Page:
Troubleshooting a Unit with a Control Switch Trigger
Saturday: August 29, 2015 : Time Delay Relays
I am using one of your products that has the control switch trigger between Pins 5 & 6, and the unit is not operating. What could possibly be wrong?
Normally when we receive this question, the problem is traced to a blown resistor in the control switch trigger circuit. Most of the time this resistor has been blown open because voltage was inadvertently applied to either pins 5 or 6. Remember, a control switch trigger is a dry contact switch, meaning no voltage is required. Applying voltage to either pin will damage the unit and cause it to become inoperative.
If you need to trigger a time delay relay such as off delay, single shot or watchdog with voltage instead of a dry contact switch, Macromatic offers a power trigger version of these functions on our TR-5 & TR-6 Series time delay relays (not available on TD-7 Series Digital-Set or SS-8 Compact time delay relays). Notice the difference in the wiring diagrams below. Diagram 1 is a control switch trigger unit, where all that is required is any type of switch to open & close across pins 5 & 6. Diagram 2 shows a power trigger switch product, where the application of voltage to pins 5 & 7 will initiate the timing function.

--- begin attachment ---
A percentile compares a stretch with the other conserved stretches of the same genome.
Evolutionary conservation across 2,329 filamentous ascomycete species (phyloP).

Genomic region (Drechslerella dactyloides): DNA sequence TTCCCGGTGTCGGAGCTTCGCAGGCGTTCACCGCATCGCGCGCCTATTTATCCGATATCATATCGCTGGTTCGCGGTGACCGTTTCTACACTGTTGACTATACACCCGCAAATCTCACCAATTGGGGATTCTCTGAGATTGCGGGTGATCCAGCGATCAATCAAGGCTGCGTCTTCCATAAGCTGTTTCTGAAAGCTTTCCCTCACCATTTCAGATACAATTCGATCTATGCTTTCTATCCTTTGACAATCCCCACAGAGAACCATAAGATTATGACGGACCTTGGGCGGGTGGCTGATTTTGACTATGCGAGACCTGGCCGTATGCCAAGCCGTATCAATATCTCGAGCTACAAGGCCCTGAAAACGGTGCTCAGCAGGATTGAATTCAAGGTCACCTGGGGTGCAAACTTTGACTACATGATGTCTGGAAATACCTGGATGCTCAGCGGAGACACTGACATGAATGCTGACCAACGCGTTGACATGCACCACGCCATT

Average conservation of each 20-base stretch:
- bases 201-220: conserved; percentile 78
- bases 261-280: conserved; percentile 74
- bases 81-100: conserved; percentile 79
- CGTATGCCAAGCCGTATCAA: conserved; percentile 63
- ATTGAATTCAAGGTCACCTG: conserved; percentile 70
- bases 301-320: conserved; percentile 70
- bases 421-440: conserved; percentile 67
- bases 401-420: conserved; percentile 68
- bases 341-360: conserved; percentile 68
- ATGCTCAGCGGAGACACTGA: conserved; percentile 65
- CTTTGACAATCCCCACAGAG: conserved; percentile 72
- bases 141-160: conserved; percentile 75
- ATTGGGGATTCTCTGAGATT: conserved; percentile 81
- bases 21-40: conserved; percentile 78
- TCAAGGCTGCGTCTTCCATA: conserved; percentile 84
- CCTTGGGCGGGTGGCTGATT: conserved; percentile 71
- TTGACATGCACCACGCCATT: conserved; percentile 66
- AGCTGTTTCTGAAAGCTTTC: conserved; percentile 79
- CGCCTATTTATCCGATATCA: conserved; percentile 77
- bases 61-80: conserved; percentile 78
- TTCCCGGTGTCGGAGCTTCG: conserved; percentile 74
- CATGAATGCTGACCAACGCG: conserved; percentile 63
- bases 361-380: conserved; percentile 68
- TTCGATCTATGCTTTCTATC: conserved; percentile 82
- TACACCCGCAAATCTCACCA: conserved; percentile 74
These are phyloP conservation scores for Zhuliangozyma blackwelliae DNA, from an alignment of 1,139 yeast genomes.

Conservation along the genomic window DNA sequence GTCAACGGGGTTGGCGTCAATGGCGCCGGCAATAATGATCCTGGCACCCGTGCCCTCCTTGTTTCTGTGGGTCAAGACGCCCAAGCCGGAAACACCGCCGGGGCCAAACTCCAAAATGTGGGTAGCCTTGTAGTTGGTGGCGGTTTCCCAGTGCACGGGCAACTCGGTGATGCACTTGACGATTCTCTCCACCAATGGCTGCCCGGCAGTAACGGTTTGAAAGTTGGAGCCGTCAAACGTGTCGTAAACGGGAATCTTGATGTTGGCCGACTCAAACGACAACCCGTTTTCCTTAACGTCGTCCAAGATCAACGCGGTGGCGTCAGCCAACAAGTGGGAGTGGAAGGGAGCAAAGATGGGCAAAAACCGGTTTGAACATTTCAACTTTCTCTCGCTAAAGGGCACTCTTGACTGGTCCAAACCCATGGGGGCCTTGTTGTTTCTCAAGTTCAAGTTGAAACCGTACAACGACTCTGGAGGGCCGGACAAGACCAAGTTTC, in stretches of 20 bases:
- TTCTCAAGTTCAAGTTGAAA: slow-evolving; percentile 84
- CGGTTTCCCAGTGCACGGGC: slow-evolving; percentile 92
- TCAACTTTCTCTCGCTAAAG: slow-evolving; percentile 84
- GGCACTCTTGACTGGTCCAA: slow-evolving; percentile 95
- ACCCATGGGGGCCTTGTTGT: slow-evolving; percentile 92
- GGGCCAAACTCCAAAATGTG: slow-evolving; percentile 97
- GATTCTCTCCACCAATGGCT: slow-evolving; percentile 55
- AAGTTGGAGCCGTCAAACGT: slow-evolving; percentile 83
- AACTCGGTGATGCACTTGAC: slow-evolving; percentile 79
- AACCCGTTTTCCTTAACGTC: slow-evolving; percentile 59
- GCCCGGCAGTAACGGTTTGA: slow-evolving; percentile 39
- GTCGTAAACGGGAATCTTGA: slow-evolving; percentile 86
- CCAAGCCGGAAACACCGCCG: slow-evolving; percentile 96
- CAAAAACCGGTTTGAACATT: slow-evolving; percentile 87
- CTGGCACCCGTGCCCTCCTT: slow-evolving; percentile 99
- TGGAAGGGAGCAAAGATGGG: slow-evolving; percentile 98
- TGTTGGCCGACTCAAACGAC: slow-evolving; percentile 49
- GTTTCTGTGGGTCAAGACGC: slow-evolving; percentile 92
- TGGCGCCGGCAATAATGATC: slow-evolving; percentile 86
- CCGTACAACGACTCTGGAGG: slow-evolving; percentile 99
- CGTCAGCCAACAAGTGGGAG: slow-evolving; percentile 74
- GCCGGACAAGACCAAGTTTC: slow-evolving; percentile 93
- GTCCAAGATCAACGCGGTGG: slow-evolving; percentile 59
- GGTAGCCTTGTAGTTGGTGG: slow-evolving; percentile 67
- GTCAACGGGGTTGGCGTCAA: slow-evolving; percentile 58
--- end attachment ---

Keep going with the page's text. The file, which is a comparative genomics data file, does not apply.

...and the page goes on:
A couple of points to keep in mind regarding power trigger units. First, notice that the polarity of the power trigger voltage connected to pins 5 & 7 must match the polarity of the input voltage connected to pins 2 & 10. Second, one advantage of power trigger products is that they can be controlled from a much greater remote distance than control switch trigger units (contact Macromatic for more information). And finally, for special applications, Macromatic can offer time delay relays with special trigger switch voltages that are different than the input voltage, i.e., if the input voltage is 120V but the application requires a power trigger switch voltage of 5vdc from a PLC or other output. Contact Macromatic for additional information).
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